Tuesday, May 29, 2012

The Parable of the Potato Bread

Well, my dears, today I tried a new recipe for potato bread, thinking that it might be good enough for the bakery.  This one starts out the old-fashioned way, by peeling and boiling some potatoes--no commercially prepared potato flakes for Pioneer Woman!  Our grandmothers not only used mashed potatoes in the bread, but also used the water the potatoes were boiled in for the liquid.  Nothing was wasted.  The potato starch in the water makes the crust more crunchy and the bread more chewy, and imparts a sweet taste to the bread.  The flour is Hudson Cream bread flour, locally milled from locally-grown wheat.  The honey is from an apiary near Norwich.  (Note to self:  I need to find a local source for butter, cream, and milk.)  It is a good recipe, but I made some mistakes along the way.  I mashed the potatoes with a potato masher, but when I mixed them into the other ingredients, they stayed in little lumps.  Now obviously our grandmothers did not use food processors, or even electric mixers--hmm...they must have used a ricer!  I'm going to  use a mixer next time.  This time I hoped that the potato lumps would absorb into the loaves as they cooked.  As I always do, I made three slashes in the loaves as I placed them in the pan, in the name of the Father, and of the Son, and of the Holy Ghost, Amen.  Thus blessed, the loaves, I pray, will be good for whoever eats them.  But when I heated the oven a little for the last rising, I let it get too hot and sent the poor yeast into shock.  Fortunately, I didn't kill them, so the bread rose, but not correctly.  It rose too quickly at first, then fell a little, then rallied and finished rising.  This can adversely affect the texture, and inhibit the full development of the flavor.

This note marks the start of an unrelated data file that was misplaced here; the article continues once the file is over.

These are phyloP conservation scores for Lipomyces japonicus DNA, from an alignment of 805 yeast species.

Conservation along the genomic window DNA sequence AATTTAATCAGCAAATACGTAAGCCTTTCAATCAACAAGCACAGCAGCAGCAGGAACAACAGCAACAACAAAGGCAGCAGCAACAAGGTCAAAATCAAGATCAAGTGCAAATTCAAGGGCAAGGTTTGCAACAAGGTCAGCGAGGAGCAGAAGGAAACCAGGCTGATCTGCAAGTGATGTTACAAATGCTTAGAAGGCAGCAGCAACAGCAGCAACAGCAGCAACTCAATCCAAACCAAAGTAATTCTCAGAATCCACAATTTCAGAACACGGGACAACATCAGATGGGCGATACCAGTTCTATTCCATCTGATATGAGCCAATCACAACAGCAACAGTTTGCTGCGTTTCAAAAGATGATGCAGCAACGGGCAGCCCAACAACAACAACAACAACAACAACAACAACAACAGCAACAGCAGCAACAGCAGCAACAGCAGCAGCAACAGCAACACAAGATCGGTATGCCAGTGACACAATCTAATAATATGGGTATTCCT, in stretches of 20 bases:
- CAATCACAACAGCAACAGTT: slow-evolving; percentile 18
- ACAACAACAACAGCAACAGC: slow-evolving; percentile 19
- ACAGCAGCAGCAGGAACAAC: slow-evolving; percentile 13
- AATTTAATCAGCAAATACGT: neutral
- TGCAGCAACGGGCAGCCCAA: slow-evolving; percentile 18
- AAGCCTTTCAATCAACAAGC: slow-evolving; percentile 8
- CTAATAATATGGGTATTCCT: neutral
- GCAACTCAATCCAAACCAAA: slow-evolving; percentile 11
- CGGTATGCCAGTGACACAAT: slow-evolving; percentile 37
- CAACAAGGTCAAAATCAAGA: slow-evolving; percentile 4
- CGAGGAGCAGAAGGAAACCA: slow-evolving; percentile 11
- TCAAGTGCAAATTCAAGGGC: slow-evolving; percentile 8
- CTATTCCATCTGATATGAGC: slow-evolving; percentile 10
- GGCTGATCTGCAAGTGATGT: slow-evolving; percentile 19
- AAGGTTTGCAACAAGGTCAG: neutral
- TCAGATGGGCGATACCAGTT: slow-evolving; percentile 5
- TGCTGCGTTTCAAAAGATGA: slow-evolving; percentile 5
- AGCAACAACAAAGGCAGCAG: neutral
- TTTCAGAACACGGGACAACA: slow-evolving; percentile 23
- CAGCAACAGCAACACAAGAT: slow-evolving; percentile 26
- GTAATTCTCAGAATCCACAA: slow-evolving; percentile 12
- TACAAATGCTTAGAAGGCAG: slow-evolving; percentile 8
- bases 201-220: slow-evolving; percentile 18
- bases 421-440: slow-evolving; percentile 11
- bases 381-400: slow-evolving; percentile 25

We are told by our Lord to feed the hungry.  "If you love me, feed my sheep."   Jesus means not only with tangible food, but also with whatever his people need in response to their spiritual hunger.  What we feed them in His name must be wholesome and nourishing.  We must be honest, so that what we give them is truly what we say it is, not some artificial or superficial substitute.  If we say we care, we must really care.  If we can barely dredge up a civil response to someone, we must acknowledge to ourselves and to God that we are acting out of duty and pray that the Holy Spirit will intervene.  We will be imperfect in our ministration -- the potatoes will be lumpy and we will fail to maintain full attention.  It's a given.  However, I can assure you that the lumps were absorbed into the loaves, and the texture and flavor were perhaps not what they could have been, but were, nevertheless, awfully good.  Bread is alive, and works differently each time.  That's what makes feeding Christ's sheep such an interesting experience:  each sheep is different, and each time we interact with a spiritually hungry person, we ourselves are different.  Nevertheless, the feeding itself is a good thing, because we are acting out of love for our Lord, and according to God's plan for us and his other sheep.


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